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The Golden Age by Joan London
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The Golden Age (2014)

by Joan London

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Showing 1-5 of 10 (next | show all)
I thought I'd like this more than I did - found it a little slow, and the story seemed to trail off at the end. But it was an interesting depiction of the polio epidemic set in Perth, written mostly from the point of view of a boy and a girl. ( )
  bobbieharv | Aug 10, 2017 |
I read about Joan London's novel, THE GOLDEN AGE, in The New Yorker's "Briefly Noted" column. It sounded intriguing enough to buy. I am so glad that I did. Simply stated, this is a beautifully-written book about the last days of the Polio epidemics, just before the Salk vaccine became available and made the near eradication of this crippling disease possible.

Set in Perth, in western Australia, the novel centers around two 13 year-old Polio patients - Frank Gold and Elsa Briggs - residents of a small rehabilitation center for children called The Golden Age (which was, incidentally, a real place, although the story is fictional). We watch these two young people, the oldest of the children, come of age, become close and yes, fall in love.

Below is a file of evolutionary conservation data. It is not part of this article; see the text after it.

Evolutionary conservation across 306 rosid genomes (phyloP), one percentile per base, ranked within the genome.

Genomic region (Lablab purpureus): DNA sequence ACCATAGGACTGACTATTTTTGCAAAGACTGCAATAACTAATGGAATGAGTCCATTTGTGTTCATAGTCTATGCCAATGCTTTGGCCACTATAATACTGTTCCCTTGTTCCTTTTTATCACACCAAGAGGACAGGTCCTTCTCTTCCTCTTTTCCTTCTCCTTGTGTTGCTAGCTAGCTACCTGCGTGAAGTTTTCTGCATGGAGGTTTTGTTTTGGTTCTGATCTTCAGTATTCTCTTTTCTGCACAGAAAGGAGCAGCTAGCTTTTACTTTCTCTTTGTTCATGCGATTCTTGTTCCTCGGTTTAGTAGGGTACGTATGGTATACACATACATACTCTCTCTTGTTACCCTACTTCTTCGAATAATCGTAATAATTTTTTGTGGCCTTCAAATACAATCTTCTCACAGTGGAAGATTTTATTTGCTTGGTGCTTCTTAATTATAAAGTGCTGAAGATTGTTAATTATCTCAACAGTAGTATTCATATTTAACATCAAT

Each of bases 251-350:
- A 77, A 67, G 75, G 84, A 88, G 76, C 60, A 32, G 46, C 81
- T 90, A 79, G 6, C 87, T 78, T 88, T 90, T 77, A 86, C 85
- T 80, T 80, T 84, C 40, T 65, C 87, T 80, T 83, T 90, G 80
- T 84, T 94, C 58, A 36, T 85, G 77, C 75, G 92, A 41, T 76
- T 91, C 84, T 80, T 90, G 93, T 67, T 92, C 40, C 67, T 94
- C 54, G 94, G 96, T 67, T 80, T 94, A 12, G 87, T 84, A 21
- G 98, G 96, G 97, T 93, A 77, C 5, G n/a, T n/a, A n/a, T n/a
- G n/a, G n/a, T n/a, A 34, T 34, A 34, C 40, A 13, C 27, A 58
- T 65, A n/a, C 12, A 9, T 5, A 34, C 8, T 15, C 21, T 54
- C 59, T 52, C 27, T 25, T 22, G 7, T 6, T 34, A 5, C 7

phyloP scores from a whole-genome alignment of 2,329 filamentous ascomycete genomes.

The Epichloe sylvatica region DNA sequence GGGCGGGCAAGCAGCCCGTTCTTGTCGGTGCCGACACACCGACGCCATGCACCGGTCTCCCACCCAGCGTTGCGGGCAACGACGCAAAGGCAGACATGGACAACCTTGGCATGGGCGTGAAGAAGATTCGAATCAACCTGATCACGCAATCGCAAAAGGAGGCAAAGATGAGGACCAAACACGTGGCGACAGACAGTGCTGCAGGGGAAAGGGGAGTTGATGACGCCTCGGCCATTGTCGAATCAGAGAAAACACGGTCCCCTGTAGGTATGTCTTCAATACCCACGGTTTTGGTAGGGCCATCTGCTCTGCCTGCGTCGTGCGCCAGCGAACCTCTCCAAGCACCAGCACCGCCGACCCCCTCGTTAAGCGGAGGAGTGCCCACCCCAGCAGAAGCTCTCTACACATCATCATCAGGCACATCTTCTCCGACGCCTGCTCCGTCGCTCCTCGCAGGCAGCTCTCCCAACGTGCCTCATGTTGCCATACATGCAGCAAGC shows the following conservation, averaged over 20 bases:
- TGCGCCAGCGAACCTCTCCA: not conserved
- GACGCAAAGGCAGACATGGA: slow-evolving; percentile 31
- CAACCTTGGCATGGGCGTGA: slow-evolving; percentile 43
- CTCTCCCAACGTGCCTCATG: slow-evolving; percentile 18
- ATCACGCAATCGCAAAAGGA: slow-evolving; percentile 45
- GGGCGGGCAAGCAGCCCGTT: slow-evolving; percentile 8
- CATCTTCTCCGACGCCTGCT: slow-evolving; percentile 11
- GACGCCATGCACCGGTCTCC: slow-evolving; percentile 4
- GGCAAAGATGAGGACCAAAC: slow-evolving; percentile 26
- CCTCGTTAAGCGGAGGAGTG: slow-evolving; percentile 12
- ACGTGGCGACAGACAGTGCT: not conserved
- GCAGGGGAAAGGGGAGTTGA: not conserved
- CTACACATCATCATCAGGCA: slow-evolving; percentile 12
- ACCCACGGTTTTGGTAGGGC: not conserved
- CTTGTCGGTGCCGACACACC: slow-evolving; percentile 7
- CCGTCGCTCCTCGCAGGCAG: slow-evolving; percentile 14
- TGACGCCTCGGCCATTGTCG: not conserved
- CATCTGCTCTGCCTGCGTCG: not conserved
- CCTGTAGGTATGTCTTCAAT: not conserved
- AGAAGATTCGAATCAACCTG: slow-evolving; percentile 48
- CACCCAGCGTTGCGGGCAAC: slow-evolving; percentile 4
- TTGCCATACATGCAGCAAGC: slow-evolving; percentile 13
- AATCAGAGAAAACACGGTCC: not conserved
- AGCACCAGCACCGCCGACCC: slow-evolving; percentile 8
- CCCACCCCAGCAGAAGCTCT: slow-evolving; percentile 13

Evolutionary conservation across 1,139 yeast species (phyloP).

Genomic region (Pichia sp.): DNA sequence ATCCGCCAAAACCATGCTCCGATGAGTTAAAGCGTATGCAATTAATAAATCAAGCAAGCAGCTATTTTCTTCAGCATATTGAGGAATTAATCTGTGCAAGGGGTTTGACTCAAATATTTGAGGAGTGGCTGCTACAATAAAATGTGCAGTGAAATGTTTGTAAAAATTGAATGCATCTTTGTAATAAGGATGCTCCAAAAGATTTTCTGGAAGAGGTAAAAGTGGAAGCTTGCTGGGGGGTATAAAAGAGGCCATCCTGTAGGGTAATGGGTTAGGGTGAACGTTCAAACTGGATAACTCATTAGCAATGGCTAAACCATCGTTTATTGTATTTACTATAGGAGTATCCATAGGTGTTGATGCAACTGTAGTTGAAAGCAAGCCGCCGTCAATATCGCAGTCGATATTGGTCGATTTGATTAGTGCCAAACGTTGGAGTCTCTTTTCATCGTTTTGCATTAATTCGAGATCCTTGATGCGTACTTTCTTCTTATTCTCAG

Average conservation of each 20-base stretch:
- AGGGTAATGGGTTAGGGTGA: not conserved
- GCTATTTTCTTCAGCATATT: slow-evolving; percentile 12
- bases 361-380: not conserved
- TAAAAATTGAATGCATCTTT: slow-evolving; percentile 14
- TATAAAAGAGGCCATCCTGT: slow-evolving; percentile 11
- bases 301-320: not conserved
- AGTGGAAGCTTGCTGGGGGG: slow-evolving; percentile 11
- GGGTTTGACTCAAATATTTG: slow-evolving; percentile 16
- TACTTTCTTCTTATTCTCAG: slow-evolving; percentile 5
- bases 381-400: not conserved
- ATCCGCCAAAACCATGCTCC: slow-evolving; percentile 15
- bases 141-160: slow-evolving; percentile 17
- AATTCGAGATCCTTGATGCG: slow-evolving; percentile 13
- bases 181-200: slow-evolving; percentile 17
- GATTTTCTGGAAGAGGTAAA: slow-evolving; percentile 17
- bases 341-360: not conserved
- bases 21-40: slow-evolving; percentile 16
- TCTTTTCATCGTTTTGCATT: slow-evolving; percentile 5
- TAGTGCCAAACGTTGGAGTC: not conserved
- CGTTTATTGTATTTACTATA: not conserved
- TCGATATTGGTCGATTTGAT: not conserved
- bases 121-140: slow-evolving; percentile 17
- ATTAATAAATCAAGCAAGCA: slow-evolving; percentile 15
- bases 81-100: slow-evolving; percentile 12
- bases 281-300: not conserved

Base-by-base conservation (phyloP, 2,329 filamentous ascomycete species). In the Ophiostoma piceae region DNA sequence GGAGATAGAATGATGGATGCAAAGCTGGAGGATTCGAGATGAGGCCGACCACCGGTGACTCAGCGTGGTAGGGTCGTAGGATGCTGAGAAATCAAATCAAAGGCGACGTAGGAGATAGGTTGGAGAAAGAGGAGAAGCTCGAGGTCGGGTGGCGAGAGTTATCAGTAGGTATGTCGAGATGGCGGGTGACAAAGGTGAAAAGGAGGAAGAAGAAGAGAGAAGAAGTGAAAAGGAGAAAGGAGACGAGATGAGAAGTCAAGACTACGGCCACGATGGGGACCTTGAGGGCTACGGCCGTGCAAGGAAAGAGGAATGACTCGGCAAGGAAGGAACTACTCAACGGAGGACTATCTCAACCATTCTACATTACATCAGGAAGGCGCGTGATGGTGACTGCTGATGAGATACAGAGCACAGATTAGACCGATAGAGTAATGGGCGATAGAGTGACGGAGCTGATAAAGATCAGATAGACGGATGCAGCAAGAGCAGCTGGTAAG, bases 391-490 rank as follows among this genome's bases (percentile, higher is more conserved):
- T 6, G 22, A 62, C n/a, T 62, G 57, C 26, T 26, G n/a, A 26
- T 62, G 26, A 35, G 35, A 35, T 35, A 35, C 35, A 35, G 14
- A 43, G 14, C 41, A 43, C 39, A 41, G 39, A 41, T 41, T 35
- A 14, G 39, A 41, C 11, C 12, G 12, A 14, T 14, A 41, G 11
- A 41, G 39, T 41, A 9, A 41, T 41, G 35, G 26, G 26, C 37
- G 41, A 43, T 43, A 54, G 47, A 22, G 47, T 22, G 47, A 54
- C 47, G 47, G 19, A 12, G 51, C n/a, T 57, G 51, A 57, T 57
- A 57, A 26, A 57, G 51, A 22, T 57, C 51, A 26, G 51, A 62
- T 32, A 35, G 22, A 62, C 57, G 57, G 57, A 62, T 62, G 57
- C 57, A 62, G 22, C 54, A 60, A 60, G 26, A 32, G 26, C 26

The book renders a real flavor of the fear that surrounded polio, how families of polio victims were often ostracized and avoided. As in the way Elsa's mother became aware of this -

"The first time she'd walked into the butcher's after Elsa went to hospital, some people walked out. It seemed to her now that her home had a darkness about it, a mark on its door. She felt like an outcast ..."

Young Frank, who aspires to be a poet, thinks of polio as 'The Third Country,' and writes of Elsa -

"You are the first inhabitant
I meet
In this new country."

Perhaps tellingly, Frank's poems are written on the pages of a prescription pad he found. The words he scribbles, in his newfound profession, are a kind of medicine, an antidote to his pain and isolation, and the loneliness and heartbreak of first love. His parents, Meyer and Ida Gold are "new Australians" - refugees from Hungary, upper class survivors of the Holocaust, a distinction that isolates Frank even more among his peers.

All of the characters in THE GOLDEN AGE are well defined, become real as the story progresses - the Golds, the Briggses, Sister Olive Penny (the center's administrator), the physiotherapists, the handyman, many of the children. No one escapes the attention of London's fine eye.

There is one passage near the end of the book which caused me to miss my mother all over again. A young man, thinking of his mother and himself -

"They are the readers in the family. She's the person with whom he discusses books."

Yes. My mother, myself.

The bits and pieces of information here about polio itself, as well as the war years and early fifties, brought back all my own research on these subjects. It is very real, very authentic. But what moved me most was the heartbreakingly beautiful arc of the story itself. I am so glad I did not miss this lovely little book out of Australia. I loved it. Bravo, Ms. London. My highest recommendation.

- Tim Bazzett, author of LOVE, WAR & POLIO: THE LIFE AND TIMES OF YOUNG BILL PORTEOUS ( )
  TimBazzett | Dec 8, 2016 |